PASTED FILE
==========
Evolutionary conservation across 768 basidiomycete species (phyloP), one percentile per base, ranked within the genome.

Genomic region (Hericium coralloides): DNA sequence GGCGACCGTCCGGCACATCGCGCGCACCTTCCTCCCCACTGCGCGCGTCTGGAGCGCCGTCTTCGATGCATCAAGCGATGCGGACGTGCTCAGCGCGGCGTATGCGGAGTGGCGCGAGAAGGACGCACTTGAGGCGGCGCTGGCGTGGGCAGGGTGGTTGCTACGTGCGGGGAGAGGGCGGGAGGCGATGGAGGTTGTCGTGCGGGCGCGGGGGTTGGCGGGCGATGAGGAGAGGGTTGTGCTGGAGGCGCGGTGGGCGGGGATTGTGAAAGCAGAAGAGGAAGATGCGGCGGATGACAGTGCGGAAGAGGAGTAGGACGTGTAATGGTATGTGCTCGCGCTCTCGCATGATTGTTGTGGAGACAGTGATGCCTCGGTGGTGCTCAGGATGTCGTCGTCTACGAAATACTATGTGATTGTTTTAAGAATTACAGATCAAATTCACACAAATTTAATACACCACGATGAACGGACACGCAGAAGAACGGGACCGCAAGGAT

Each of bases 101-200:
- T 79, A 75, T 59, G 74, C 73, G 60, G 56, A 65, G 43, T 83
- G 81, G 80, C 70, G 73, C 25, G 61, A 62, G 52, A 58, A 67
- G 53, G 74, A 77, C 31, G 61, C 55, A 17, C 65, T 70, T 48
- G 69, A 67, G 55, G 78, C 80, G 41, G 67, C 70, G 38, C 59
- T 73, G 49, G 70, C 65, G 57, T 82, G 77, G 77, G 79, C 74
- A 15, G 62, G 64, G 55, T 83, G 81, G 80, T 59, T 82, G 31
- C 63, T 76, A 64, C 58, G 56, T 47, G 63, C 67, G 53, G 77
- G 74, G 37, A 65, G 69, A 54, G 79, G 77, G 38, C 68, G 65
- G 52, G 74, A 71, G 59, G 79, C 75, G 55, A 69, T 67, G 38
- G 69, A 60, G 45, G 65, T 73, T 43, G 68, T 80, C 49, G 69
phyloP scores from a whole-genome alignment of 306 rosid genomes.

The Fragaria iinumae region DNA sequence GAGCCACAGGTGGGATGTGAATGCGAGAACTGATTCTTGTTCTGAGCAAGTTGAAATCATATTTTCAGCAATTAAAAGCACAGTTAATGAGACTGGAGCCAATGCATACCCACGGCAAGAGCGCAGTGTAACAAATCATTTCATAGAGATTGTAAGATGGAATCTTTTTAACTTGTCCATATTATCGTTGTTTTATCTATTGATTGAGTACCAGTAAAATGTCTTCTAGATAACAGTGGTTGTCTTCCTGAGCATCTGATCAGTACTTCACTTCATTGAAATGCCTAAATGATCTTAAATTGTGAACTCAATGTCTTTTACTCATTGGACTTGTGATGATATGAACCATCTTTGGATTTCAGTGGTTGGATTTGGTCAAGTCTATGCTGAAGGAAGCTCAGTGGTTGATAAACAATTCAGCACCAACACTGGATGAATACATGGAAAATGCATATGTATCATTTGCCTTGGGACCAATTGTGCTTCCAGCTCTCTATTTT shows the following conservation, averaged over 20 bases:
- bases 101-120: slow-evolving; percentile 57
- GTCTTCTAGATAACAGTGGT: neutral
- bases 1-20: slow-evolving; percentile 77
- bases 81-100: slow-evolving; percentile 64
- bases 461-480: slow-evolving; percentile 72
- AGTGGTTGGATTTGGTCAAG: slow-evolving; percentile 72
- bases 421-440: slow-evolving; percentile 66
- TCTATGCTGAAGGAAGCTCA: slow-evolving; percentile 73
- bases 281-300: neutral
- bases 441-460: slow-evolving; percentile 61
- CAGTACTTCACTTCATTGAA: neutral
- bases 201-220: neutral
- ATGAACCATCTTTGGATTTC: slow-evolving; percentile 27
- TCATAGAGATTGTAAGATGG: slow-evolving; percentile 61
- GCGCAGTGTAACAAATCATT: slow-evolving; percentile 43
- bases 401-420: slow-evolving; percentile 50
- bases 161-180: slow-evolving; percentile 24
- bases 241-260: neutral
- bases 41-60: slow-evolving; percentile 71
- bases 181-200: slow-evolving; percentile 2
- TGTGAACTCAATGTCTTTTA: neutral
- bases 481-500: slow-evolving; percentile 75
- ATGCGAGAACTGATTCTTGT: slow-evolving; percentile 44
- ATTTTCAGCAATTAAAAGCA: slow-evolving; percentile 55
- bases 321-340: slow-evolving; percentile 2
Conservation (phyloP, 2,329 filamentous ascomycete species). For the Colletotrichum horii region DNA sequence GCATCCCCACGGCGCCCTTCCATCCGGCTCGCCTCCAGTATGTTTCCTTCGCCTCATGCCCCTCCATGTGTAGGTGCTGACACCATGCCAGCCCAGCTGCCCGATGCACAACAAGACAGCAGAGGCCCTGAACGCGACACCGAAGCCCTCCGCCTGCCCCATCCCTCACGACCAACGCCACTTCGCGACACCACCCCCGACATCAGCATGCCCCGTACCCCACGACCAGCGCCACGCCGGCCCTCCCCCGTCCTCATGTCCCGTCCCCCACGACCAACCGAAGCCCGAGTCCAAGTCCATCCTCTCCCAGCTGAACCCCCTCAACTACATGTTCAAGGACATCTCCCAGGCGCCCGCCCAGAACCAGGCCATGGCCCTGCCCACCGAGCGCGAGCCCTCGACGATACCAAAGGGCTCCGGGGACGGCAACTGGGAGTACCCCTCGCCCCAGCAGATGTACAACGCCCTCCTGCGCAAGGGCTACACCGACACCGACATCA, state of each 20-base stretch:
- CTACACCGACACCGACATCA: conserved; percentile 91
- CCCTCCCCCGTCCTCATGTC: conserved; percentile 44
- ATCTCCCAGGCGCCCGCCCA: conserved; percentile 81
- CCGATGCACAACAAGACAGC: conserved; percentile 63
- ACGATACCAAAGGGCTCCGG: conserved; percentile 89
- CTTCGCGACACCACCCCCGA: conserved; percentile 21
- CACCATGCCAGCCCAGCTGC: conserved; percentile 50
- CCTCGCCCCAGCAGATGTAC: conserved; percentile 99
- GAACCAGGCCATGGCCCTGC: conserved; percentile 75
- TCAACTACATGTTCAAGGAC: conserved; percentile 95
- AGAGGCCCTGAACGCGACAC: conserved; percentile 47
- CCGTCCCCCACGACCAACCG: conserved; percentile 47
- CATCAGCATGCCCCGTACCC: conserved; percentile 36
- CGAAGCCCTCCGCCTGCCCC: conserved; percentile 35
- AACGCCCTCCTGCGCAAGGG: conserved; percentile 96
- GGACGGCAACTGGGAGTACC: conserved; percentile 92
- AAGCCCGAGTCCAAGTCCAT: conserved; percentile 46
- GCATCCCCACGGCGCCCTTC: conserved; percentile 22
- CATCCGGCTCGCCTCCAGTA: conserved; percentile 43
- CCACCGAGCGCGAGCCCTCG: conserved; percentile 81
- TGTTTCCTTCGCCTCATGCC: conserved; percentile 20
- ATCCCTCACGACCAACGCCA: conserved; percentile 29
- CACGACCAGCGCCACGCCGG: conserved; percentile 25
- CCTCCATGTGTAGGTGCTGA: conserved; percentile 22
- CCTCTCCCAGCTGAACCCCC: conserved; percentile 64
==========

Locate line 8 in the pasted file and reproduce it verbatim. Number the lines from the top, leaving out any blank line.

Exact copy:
- T 73, G 49, G 70, C 65, G 57, T 82, G 77, G 77, G 79, C 74